Lowe took his chewing-out like a man, even apologized for disrupting practice. "I treat everybody the same," Patterson says. "But the cost is that you don't really get to hang with anybody."
Late one night in Fort Worth the phone rings. "What're you doin'?" Patterson says.
He picks me up in his silver GMC Yukon, the stereo set to Sirius's '70s on 7. We hit three bars, a beer in each: Del Frisco's Double Eagle Steakhouse, with the DO RIGHT AND FEAR NO MAN sign above the bottles; then Grace, where the waitress gives Patterson a hug and he admits, "I've always been a flirt"; then Michael's, empty at midnight, where we sit a few minutes before he gets restless and decides to show me his new house.
Between all that, in the aimless drive down to the stockyards and through the quiet streets, it feels like it did in the days before wives and children. We're singing along to one old dopey hit after another—Eddie Money, Steve Miller—and then it happens, a convergence that only two guys who once listened to way too much Lynyrd Skynyrd, circling 50 now, can pull off: Both of us growl, "Turn it up," in perfect time with lead singer Ronnie Van Zant and then laugh together. "This is the most fun I've had in a while," Patterson says.
Now we're out in his new backyard overlooking the city lights, Kelsey and a friend holding wineglasses and cooling their toes in the pool; now he's leading me through the empty rooms of this just-purchased split-level mansion, soon to be "scraped," as Texans say, with a brand-new one to be built in its place. He spreads out the plans on the kitchen island: His-and-hers walk-in closets, catering room, recruiting room, even a porte cochere, which I look up later because I've never heard carport in French, much less with a Kansas twang. "Porte cochere?" he says. "I just laugh. Win a Rose Bowl, and now...."
The next morning I stop at his office. The door opens, and a couple of assistants stalk out grim-faced: A good half-dozen key players have been flaking off, acting so unlike last season's players—a group so motivated that Patterson sometimes felt as if they were coaching him—that the coach can't help but fume. "Looks like it's going to be one of those years," he says.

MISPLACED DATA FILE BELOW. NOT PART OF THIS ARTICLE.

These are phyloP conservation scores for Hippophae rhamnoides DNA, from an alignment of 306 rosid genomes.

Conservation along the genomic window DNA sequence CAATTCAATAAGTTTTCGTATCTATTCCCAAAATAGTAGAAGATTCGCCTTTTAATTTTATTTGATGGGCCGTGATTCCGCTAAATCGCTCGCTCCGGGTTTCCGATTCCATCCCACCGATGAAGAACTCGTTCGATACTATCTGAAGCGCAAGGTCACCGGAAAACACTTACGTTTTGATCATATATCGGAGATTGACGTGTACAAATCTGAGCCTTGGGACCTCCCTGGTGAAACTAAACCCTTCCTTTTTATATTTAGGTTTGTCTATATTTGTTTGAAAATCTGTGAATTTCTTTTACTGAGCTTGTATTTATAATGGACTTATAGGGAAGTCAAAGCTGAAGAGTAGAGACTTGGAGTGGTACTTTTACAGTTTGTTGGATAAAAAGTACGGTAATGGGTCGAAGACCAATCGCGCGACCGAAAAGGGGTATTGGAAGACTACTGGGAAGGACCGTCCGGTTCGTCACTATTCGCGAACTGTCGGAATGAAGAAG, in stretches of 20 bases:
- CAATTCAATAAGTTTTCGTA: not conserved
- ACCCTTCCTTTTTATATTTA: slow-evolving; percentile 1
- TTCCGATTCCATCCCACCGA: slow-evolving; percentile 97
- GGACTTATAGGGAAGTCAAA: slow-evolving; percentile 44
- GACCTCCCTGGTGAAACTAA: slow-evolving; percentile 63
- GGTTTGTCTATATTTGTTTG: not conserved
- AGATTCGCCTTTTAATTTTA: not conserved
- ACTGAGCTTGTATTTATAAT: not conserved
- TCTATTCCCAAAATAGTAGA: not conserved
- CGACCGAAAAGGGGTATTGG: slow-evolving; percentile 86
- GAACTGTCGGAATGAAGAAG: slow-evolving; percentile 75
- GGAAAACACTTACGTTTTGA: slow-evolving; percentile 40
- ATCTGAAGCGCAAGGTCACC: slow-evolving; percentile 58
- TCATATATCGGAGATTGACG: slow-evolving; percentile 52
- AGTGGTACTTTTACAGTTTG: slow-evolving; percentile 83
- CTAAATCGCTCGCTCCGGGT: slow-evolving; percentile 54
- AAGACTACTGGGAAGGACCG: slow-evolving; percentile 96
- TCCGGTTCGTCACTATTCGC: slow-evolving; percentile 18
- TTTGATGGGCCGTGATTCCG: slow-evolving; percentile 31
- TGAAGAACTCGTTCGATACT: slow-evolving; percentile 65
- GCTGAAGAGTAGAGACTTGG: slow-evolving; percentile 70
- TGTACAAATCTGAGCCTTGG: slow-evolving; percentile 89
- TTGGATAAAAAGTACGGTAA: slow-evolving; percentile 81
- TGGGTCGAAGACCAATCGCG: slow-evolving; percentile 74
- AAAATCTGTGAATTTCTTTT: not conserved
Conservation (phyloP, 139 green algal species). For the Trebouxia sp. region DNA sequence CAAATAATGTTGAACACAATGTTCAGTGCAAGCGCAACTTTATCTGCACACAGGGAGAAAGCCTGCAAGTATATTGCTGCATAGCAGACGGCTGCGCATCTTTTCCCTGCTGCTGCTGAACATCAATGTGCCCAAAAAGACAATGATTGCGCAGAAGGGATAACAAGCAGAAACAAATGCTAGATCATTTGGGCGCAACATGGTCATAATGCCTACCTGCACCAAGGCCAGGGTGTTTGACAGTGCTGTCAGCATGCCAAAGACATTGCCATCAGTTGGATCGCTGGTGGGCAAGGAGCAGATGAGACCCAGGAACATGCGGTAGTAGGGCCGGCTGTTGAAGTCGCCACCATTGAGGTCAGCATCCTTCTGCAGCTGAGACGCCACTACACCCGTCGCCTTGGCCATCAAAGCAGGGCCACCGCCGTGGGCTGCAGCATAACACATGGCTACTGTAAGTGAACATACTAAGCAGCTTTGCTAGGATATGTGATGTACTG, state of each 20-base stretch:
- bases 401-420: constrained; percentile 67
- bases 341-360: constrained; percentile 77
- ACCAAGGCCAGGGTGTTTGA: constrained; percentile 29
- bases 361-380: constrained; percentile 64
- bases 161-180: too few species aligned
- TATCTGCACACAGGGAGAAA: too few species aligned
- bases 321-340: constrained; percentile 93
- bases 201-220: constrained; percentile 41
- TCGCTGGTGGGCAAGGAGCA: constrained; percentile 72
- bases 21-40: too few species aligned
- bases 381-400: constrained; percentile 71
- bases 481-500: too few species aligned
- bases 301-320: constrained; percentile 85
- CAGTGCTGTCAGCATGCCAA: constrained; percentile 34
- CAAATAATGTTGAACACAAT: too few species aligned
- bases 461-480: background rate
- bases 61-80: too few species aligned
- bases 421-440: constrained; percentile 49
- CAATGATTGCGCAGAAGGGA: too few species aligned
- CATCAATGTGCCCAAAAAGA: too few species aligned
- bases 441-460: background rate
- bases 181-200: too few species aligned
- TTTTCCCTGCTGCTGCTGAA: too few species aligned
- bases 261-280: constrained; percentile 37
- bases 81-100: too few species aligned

He comes out of the bathroom in purple shorts and a black sweatshirt, and we head down toward the field again, this time through the weight room. A player nods; Patterson stops to ask why he's missed the last two days of class. Then Patterson heads outside, to the foot of the stadium steps. Five construction cranes rotate; the sounds of grinding and hammering fill the air.
He takes a breath, and suddenly he's gone in the noontime 96¬∫ blaze, sprinting up the steps. He turns at the top and jogs back down, heaving.
"It's about like everything else I do in my life," he says when he reaches bottom. He turns, and his legs churn up a second flight. The workers splayed atop the scoreboard are watching. "Get acclimated," he says at the bottom, a sweat V on his chest. "Get ready, so I can do 18-hour days again. You got to train for it just like the kids do."
Then a third flight. Then a fourth. Thirteen minutes have passed. On the way back to his office he passes one of the six players who've been giving everyone so much trouble. "Hey, Sneaky," Patterson says and keeps going, but the hook has been set. The player turns, mouth agape, staring at Patterson's back with an expression that can be summed up as a little bit of What does that mean? and a whole lot of How the hell did he know?
Near the end of his run at Davis, Patterson hit a bleak patch. The '86 season was over; the students and coaches had scattered home for Christmas break. Deke was gone, I was covering Kings games, Jim was off with his fiancée. Gary didn't have the money to get back to Kansas, so he grabbed every available bar shift and holed up in the Eighth Street house. Then he got sick.
He huddled under blankets, cranking the space heater and worrying that he'd burn the house down. He couldn't shake the fever and couldn't afford a doctor. "One of the lowest points of my life," Patterson says. Then a surprise box arrived from Rozel. His mom, Gail, was a nurse, and she had sent—along with a year's supply of medicine—shirts, pants, sneakers and penny loafers, all spanking new. The box might as well have been filled with diamonds. It saved him.